As the peak time for seasonal shopping approaches, Scotland’s makers are busily creating unique pieces of design-led contemporary craft. The pandemic has hit Scotland’s craft sector hard, as traditional sales outlets shut and access to studios has been restricted; so we are only now beginning to see the first signs of recovery.
Despite lockdown, makers have found new ways to maintain connections with their community, such as pivoting to online and mail-order courses like knitwear designer Flora Collingwood-Norris in the Borders, whose workshops in visible mending have been a hit.
For some, the pause has been an opportunity to try new things or carefully evaluate their work, like Iseabal Hendry whose woven leather textiles collection was launched during the pandemic. Other makers worked on building a new audience online or found new elements to their craft practice.
Following the success of Craft Week Scotland recently, what we have learned is that the appetite for Scottish contemporary craft is greater than ever.
During this campaign in the last week of October, the public had a chance to see inside studios around the country, meet designers and try taster sessions in everything from willow weaving to ceramics to jewellery design.
Pop-up shops appeared around the country as makers looked forward to meeting customers and clients and selling their work in real life. Craft Week Scotland was a hybrid festival with lots of activity online too. Our audience was treated to a range of inspiring events from talks by makers and industry experts to behind-the-scenes studio reveals and special online shopping events.
The great news is that the week-long festival of craft was really just a warm up for a busy period in the craft calendar. For many reasons, this year is different.
Taking a more considered approach to buying contemporary craft is the antithesis of Black Friday or Cyber Monday and we can see that there is a greater appetite to find items that are locally sourced and hand-made, and which are made to last and be passed on.
For some, the appeal of craft is an appreciation of the hours of work involved. For others, it is the links to place as craft pieces reflect Scotland's beautiful landscape or are inherently connected through the materials used.
For me, whether it is furniture, textiles, ceramics, or jewellery, it is seeing how the incredible technical ability and creative ambition of our makers results in such beautiful objects.
Scottish contemporary craft is in demand worldwide and, while we prepare to showcase the work of 11 makers to audiences at the international craft fair Collect in London next year, I would ask you to make the much shorter journey to discover the craft treasures on your doorstep.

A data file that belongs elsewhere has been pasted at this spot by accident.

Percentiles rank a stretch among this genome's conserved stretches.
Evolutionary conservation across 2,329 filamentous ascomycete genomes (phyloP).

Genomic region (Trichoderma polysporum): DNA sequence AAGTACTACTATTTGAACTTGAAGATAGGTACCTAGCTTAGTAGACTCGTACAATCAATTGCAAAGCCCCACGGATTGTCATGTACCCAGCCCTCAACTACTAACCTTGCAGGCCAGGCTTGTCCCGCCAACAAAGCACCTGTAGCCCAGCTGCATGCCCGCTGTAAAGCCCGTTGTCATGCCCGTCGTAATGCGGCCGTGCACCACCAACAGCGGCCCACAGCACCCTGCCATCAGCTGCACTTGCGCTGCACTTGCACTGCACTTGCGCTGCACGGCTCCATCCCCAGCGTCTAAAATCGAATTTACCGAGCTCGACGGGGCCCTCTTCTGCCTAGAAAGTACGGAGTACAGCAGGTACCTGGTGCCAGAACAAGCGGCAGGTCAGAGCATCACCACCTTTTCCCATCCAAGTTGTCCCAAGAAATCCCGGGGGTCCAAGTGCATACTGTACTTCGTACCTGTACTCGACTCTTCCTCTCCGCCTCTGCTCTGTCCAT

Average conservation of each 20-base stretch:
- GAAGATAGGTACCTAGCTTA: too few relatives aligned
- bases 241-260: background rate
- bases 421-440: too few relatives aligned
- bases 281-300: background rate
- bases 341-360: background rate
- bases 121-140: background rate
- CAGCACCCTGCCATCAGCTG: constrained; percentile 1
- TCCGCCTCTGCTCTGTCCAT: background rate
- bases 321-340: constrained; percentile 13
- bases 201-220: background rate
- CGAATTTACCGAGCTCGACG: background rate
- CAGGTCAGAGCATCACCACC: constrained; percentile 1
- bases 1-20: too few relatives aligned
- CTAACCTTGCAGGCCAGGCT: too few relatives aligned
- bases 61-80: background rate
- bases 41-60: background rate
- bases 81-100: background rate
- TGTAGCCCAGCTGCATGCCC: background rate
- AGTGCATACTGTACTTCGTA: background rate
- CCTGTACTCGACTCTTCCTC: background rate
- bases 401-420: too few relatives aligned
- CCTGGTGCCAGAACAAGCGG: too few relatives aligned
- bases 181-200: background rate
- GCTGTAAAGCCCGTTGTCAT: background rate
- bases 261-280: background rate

There are over 3,000 makers in Scotland creating incredibly good work. While studios are dotted around the country, finding a maker near you is easy. Wonderful regional initiatives like Orkney Craft Trail, Spring Fling in Dumfries and Galloway, and the Skye and Lochalsh Arts and Crafts Association help showcase local makers.
Shops like Lifestory in Edinburgh, Hatch in Glasgow, Fold at the Barn in Banchory, ÒR on Skye and Modern Croft in Oban are great ways to discover the work of a range of makers.
In cities like Aberdeen, Dundee, Glasgow and Edinburgh, there are many craft studios hosting open weekends in the build up to Christmas.
At Craft Scotland, our team works to share as many of these fairs, open studios and craft stockists on our website as we learn about them. We also host a craft directory for people wanting to learn more about makers near them or to commission one-off pieces. During Craft Week Scotland, the hashtag #CraftWeekScotland on social media collated activity around the country and it is a good place to dive in and learn more.
The past 18 months have not just increased our appreciation of things we surround ourselves with but the value of our experiences. While we can appreciate the skill, ingenuity and technical ability of makers in Scotland, there are also numerous opportunities to try making something on a potter's wheel or in a glass studio, or to understand the complexities of weaving.
As well as increasing our own appreciation of craft, the impact of working with your hands on your mental health and well-being is immeasurable.
Getting hands on is also a great way to appreciate the sustainability at the heart of Scottish contemporary craft. For many makers, this is a core part of their practice – like zero-waste designers Yellow Broom, jewellery designer Stefanie Cheong and textiles designer Jasmine Linington whose exploration of the potential of Scottish seaweed within the textile and fashion industry continues to produce fascinating results. At the core of contemporary craft is a sustainable outlook as makers create pieces to last a lifetime.
I hope COP26 has helped to keep the focus on sustainability and change attitudes to consumption because buying Scottish craft is so much more than investing in beautiful objects.
Skipping Black Friday for a trip to your local craft studio, shop or maker helps us support our local economy, strengthen communities around the country, and build Scotland's reputation of not just a nation of craft makers but craft enthusiasts too.
As we emerge from the coronavirus pandemic and envision a greener, resilient and more connected Scotland, contemporary craft has a vital role to play.
Irene Kernan is the director of Craft Scotland, the national development agency for craft